Escambia County Superintendent Malcolm Thomas rolled out his district’s reopening game plan on Wednesday, giving students three options to attend classes – traditional, remote learning, and virtual school. It’s up to parents, he says, which choice they favor.
“So if you want the traditional option, you make that selection,” Thomas said. “If a parent does not make a choice, the default method is traditional. We’re going to assume that if you don’t tell us anything differently, we’re going to schedule your student; route your student on the bus, and expect then to show up the first day of school.”
Remote and virtual learning are designed to teach students out of the classroom; but Thomas says the two options are not identical.
“Remote is essentially school, during school hours away from home with a lot of teacher interaction and teacher instruction,” said Thomas. “Virtual doesn’t have a schedule; virtual has a prescribed curriculum [and] very little teacher interaction. So the students that would choose virtual need to be relative independent.”
And there are a lot more safety features that Escambia County students will notice – and participate in – when the doors open next month. They start with drinking fountains, considered one of the unhealthiest spots in a school even in pre-COVID times.
“First phase it to remove the ability for a person to put their mouth on the nozzle; those will first be replaced with just a piece of pipe that turns down, so that the student can their bottle with water,” Thomas said. “We will replace every water fountain with a bottle-filling station."
Feeding more than 40,000 students – already a chore – will also change to help fight coronavirus, in the form of “Grab-and-Go” pre-packed lunches. Elementary students will eat in their classrooms, while cafeterias will be used at the secondary level.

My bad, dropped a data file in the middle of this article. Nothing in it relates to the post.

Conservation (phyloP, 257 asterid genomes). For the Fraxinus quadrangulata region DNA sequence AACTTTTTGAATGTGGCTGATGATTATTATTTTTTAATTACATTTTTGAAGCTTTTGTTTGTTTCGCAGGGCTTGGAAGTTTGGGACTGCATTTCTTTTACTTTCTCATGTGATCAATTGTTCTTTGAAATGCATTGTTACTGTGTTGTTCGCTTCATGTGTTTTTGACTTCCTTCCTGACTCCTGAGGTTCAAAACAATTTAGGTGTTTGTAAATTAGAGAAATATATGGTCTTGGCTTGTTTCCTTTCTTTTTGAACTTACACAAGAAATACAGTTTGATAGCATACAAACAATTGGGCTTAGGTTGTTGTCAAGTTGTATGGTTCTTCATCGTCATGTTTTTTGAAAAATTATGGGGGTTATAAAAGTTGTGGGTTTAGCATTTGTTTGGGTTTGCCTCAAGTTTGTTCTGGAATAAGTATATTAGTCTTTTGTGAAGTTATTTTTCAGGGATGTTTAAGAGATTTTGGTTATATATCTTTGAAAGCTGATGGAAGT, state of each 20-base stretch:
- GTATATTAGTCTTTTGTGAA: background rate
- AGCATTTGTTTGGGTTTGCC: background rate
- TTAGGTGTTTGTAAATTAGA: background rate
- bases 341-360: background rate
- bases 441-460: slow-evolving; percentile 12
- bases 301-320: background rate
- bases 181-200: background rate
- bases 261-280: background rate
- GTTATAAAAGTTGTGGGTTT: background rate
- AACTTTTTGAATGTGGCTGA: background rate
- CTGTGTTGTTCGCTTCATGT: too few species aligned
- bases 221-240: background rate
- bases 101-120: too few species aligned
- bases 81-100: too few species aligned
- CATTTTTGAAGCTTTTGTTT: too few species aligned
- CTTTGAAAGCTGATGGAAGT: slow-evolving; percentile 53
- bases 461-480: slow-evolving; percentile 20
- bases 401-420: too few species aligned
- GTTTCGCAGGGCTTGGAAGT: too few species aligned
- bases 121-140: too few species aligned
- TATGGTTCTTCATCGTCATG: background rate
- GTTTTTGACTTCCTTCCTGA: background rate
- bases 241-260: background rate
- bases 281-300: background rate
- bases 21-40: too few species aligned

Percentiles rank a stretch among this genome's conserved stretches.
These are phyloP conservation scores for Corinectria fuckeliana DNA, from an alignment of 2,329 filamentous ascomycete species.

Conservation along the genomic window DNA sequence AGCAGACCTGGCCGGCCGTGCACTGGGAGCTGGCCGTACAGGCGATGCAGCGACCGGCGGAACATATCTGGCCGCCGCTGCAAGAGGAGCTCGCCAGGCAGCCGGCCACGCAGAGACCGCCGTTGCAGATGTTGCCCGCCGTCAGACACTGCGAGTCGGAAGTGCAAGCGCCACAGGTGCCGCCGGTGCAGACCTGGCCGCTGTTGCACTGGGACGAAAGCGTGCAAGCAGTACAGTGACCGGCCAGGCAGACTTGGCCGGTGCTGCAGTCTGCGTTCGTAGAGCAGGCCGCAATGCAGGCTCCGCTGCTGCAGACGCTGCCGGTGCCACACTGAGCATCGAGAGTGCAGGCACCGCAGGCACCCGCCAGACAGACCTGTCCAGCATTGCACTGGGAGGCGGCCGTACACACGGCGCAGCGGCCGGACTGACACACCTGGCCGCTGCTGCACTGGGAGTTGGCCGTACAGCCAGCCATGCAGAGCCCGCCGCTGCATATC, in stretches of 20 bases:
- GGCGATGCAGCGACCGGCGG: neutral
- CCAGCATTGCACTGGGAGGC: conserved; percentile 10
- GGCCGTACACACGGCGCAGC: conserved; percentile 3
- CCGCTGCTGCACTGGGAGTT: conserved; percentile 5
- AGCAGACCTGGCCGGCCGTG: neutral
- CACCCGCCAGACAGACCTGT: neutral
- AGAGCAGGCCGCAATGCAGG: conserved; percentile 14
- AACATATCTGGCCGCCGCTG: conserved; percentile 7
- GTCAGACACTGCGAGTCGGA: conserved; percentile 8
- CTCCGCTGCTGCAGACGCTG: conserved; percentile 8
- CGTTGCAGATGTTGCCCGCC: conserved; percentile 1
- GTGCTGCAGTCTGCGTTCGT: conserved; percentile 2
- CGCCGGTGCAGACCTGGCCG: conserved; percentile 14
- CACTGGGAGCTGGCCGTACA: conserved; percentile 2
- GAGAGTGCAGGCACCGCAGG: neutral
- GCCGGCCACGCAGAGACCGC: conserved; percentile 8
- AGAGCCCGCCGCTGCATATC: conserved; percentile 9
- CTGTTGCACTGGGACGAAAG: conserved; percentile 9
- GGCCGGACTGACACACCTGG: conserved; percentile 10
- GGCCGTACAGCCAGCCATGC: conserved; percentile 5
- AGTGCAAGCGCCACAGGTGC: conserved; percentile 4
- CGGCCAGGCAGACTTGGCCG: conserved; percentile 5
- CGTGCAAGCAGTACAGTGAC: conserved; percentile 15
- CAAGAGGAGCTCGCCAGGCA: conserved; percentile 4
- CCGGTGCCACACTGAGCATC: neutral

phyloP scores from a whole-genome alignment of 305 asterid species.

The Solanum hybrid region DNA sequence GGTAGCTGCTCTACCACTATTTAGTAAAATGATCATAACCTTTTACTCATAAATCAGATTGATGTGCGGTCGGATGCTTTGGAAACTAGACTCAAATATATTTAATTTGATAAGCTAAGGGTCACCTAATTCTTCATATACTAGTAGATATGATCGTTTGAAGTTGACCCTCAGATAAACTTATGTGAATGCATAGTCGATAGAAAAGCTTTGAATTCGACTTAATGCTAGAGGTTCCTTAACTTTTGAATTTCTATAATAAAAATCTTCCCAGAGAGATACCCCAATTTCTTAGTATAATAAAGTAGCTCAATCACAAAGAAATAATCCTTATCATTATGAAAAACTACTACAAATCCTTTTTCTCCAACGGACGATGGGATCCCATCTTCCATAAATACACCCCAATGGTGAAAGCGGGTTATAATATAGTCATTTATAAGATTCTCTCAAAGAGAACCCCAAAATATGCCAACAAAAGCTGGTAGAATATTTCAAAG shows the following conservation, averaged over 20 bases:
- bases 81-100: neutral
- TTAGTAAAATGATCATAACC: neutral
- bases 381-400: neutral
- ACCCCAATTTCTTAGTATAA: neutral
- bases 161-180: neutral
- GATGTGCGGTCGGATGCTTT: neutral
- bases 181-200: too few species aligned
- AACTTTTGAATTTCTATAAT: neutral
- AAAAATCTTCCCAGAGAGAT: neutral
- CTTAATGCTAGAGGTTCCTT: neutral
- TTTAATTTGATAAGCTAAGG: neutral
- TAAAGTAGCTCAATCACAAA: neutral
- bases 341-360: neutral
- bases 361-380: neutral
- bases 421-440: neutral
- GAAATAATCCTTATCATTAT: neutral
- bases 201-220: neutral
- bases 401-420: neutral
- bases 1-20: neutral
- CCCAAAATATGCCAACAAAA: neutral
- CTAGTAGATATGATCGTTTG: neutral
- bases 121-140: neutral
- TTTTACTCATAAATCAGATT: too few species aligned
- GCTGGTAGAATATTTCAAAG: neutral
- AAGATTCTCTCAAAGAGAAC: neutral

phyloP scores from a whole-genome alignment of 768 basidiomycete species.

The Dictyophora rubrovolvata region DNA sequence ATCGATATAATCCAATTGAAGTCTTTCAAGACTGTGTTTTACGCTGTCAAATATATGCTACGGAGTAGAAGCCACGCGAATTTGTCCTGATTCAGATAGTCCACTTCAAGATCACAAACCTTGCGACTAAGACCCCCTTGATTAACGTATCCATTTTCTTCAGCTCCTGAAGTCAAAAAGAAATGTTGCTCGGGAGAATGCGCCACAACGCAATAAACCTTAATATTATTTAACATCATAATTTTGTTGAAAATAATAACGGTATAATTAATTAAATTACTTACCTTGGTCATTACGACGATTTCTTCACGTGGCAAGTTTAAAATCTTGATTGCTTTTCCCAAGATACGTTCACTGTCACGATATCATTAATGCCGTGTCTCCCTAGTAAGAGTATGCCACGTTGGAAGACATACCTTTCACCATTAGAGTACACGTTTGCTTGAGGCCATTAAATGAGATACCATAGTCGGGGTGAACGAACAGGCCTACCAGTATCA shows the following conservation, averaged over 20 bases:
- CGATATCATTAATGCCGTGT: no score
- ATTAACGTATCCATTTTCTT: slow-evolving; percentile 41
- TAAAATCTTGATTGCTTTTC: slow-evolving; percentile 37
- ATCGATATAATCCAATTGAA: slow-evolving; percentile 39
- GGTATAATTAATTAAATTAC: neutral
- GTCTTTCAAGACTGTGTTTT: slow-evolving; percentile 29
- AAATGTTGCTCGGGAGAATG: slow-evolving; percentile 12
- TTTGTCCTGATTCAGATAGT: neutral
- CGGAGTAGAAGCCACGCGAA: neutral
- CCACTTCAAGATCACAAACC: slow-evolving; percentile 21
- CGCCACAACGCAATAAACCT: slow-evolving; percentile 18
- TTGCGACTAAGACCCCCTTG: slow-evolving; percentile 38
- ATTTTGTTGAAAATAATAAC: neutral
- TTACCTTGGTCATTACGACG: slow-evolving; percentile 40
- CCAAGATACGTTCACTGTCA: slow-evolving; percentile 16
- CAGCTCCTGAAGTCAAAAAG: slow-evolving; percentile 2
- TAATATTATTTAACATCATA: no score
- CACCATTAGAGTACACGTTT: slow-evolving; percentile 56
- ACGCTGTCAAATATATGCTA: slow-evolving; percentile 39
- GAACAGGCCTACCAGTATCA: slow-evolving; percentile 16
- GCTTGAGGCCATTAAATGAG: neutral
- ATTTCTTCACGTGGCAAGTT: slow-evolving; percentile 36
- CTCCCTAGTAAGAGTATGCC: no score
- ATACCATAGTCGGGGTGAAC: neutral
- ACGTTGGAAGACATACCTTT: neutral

“Many of our high schools, we are putting up tents outside and picnic tables, so if the weather makes that permissible, students can eat outside,” said Thomas. “And we can minimize and distance our students to the best of our ability. But it will not be what you hear recommended – six-foot distance and all of those issues – that is not possible in a traditional school environment, face-to-face.”
Part of the reopening plan is developing protocols if students are exposed to positive or potentially positive COVID-19 cases. Thomas says it doesn’t necessarily mean the entire class will be isolated unless it’s necessary.
“If the Department of Health tells us that we need to isolate a group of students, then we will isolate those students for 10 school days – 14 calendar days.” Thomas said. “During that time, we will shift those students to remote, so they can continue their lessons. They’re all on the same pace, doing the same lessons for the same grade level.”
Information on school reopenings in the Escambia and Santa Rosa Districts can be found on their respective websites.